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Arkansas lawmaker describes going on the first congressional trip to Syria in 5 years


The first congressional visit to Syria in five years took place over the weekend. Three Republican lawmakers crossed over the border from Turkey and visited a school for orphans. Congressman French Hill of Arkansas was one of the men on the trip, and he's here to tell us about it. Welcome to ALL THINGS CONSIDERED.

FRENCH HILL: Ari, it's great to be with you. Thanks for the invitation.

SHAPIRO: What did you see in Syria?

HILL: Well, first and foremost, we crossed the border from Turkey with an eye that we wanted to see these kids who've lost their parents to Assad's murder and mayhem over the last 12 years. And what broke my heart was these were children that essentially are now 6 years old. They're first graders. They're holding up photos of their fathers that were murdered by Assad, but they've known nothing else. They've effectively lived on the run in a refugee camp since they were born.

SHAPIRO: Can you tell us about one of the kids you met?

HILL: Well, I asked a little girl how old she was, and she said she was 6. And I asked her what her favorite hobby was outside of school, and she said she loved to play football, meaning not American football but European football.

SHAPIRO: Soccer. Yeah.

HILL: And she had this bright, beautiful face. And she appeared happy, but I know that's only because I got to meet her teachers and her principal - what deeply committed people these are. But there's nothing normal about the life that these sweet kids are enduring right now.

SHAPIRO: I understand that, for safety reasons, the group was only able to spend less than an hour in Syria and that you were inside of the Turkish border. So would you say this was mostly a symbolic statement? And if so, what message were you trying to send?

HILL: I mean, this is not to be tolerated by decent, caring nations, which is why I really urge the Biden administration to continue to look at Syria and advocate for a new change in policy. And we're going, unfortunately, in the wrong direction due to the Arab League's recent normalization of relations with Syria.

SHAPIRO: Well, let me ask you about that. The civil war started more than a decade ago, and it has continued through changes in policy under three presidents - Obama, Trump and now Biden. The Arab League recently voted to reinstate Syria's membership after a 12-year suspension. And so do you think it's time for the U.S. to stop pretending that American policy towards Syria will determine the outcome of this war?

HILL: We need to look at doing something different, and that's one reason why I wanted to join my colleagues and engage with the interim government in northwest Syria who want a free Syria. They want to hold elections. They want to have a pluralistic society there. They want to have villagers and refugees come back. Some 3 million refugees are in Turkey. There's over a million in Jordan. They want to go back and have the Syria that they remember.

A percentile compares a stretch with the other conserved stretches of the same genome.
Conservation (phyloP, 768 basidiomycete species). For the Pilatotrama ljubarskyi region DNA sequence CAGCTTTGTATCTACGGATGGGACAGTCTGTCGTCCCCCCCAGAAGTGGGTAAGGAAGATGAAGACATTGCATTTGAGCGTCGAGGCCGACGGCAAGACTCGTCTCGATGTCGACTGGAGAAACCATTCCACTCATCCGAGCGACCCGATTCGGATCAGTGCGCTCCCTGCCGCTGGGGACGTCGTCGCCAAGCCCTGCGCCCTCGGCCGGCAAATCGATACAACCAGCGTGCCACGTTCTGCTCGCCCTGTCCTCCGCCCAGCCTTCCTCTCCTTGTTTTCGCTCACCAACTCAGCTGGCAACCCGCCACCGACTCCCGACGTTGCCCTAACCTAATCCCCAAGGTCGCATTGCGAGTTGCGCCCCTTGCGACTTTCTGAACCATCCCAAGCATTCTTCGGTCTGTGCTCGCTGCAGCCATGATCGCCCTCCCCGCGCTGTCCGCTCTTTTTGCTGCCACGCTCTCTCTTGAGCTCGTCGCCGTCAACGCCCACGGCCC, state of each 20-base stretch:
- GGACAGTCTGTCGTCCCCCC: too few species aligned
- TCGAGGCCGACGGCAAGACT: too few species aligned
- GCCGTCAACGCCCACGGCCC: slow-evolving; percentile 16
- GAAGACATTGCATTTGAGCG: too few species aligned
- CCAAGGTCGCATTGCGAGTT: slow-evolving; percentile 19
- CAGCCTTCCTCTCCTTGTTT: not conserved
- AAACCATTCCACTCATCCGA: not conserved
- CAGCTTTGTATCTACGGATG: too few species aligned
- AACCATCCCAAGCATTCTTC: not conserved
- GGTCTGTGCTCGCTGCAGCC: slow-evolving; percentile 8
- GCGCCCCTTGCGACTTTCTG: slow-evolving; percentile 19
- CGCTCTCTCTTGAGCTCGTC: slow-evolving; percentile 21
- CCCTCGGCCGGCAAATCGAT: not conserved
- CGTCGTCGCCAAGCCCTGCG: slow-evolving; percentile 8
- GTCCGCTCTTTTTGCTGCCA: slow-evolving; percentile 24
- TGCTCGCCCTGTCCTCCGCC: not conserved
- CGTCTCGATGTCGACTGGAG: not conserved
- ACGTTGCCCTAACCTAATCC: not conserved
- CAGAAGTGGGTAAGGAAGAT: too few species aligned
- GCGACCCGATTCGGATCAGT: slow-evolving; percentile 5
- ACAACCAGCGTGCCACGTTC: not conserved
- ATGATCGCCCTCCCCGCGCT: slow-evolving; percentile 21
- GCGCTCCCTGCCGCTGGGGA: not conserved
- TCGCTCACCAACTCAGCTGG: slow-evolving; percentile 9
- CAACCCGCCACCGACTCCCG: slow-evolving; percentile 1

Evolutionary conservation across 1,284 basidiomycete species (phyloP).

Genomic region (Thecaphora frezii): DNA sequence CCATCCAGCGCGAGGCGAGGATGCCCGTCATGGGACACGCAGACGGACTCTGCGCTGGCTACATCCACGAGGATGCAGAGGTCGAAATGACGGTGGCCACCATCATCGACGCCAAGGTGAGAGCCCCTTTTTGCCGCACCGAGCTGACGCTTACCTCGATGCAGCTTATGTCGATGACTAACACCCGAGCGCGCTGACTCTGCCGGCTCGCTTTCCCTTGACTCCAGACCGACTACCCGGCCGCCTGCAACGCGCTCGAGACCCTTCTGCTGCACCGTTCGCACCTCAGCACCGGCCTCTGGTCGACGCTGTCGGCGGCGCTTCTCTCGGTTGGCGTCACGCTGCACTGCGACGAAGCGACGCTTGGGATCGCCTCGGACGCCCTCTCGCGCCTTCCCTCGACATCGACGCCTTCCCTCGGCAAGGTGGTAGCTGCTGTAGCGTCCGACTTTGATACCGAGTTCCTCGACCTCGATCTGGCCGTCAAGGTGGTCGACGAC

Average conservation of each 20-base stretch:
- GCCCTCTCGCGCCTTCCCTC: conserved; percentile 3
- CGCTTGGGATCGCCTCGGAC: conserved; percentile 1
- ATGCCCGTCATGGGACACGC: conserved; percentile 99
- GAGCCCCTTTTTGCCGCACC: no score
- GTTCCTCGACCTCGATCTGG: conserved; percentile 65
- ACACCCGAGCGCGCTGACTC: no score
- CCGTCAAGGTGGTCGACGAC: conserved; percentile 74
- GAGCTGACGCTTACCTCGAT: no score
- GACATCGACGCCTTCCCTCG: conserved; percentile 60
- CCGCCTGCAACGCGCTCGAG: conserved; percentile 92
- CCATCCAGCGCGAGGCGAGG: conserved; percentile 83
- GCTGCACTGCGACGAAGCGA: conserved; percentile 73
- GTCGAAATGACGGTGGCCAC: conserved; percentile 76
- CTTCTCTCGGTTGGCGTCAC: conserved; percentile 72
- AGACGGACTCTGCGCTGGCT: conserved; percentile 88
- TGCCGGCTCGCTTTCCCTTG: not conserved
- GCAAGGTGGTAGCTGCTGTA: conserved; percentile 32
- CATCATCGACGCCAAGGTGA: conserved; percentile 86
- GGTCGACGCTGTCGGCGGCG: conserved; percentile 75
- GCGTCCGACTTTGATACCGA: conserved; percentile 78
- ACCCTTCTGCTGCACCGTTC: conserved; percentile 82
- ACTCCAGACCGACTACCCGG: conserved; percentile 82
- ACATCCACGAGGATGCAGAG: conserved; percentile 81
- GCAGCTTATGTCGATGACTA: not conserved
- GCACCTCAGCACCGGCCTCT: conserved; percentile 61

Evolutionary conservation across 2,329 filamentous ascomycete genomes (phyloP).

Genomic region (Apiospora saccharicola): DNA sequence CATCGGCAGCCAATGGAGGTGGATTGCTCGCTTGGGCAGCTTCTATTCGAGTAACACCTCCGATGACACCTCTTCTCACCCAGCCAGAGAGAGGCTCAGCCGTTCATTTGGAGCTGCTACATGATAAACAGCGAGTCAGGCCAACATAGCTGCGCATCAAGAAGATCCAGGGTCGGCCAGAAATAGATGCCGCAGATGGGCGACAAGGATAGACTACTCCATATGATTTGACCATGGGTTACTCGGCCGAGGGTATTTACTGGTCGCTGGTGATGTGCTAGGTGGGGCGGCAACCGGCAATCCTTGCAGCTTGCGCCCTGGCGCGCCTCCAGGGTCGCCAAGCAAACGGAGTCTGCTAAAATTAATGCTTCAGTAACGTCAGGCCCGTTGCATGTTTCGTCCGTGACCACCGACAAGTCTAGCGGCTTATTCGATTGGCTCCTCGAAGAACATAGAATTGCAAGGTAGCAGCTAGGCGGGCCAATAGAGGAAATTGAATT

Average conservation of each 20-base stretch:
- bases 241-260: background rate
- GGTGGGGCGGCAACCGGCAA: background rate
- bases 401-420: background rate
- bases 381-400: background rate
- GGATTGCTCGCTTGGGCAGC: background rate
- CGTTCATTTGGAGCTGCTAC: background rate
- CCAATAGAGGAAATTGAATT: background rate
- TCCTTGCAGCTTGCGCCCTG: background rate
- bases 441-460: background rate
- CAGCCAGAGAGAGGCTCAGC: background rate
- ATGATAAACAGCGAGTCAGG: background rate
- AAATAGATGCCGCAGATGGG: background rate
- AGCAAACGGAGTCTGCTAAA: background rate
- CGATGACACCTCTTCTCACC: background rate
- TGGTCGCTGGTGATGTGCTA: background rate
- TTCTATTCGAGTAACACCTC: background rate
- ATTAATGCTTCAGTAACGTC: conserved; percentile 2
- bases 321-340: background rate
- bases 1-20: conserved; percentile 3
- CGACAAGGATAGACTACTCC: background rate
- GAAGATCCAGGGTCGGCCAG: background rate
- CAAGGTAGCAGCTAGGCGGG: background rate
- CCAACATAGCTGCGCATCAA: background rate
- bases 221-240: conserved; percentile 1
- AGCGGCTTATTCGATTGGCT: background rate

SHAPIRO: But at this point, the Arab League seems to be saying, after 12 years, the reality of the situation is Assad remains as firmly entrenched as ever. Does the U.S. need to face that same reality?

HILL: Well, I think we should face the reality that Assad is still there. But look at this, Ari. The stated public goals of the Saudi Arabians and others are end the drug trade from Syria to surrounding states called Captagon that's poisoning families in Arab countries...

SHAPIRO: This is a synthetic amphetamine that's produced in Syria.

HILL: Correct, driven by the Assad regime including Assad family members - end Iran's disproportionate influence in Syria and remove the 30,000 fighters that Iran has brought into the country. Why didn't you have preconditions that would facilitate accomplishing some of those objectives, first and foremost safety and security? And secondarily, remove the Iranian fighters. And thirdly, end the Captagon trade. That's something that's in Assad's power. He could stop manufacturing methamphetamine and poisoning people throughout the Gulf and Europe.

SHAPIRO: Your district is home to a large Syrian population. How have the Syrian people you've gotten to know in Arkansas shaped your understanding of what the U.S. role in this conflict ought to be?

HILL: Well, they want American leadership working with neighboring countries and European allies to find a political solution to Syria. They want to be able to go back to their graveyards, back to their villages, back to their ancestral homes, back to relatives that they still have there. So we take it personally in Arkansas because we know the people that are impacted by Assad's regime.

SHAPIRO: Congressman French Hill, Republican of Arkansas. Thank you very much.

HILL: Ari, thanks for the time.

(SOUNDBITE OF SAMANTHA BARRON SONG, "SIN MI") Transcript provided by NPR, Copyright NPR.

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Gabriel J. Sánchez
Gabriel J. Sánchez is a producer for NPR's All Things Considered. Sánchez identifies stories, books guests, and produces what you hear on air. Sánchez also directs All Things Considered on Saturdays and Sundays.
Tinbete Ermyas
[Copyright 2024 NPR]
Ari Shapiro
Ari Shapiro has been one of the hosts of All Things Considered, NPR's award-winning afternoon newsmagazine, since 2015. During his first two years on the program, listenership to All Things Considered grew at an unprecedented rate, with more people tuning in during a typical quarter-hour than any other program on the radio.
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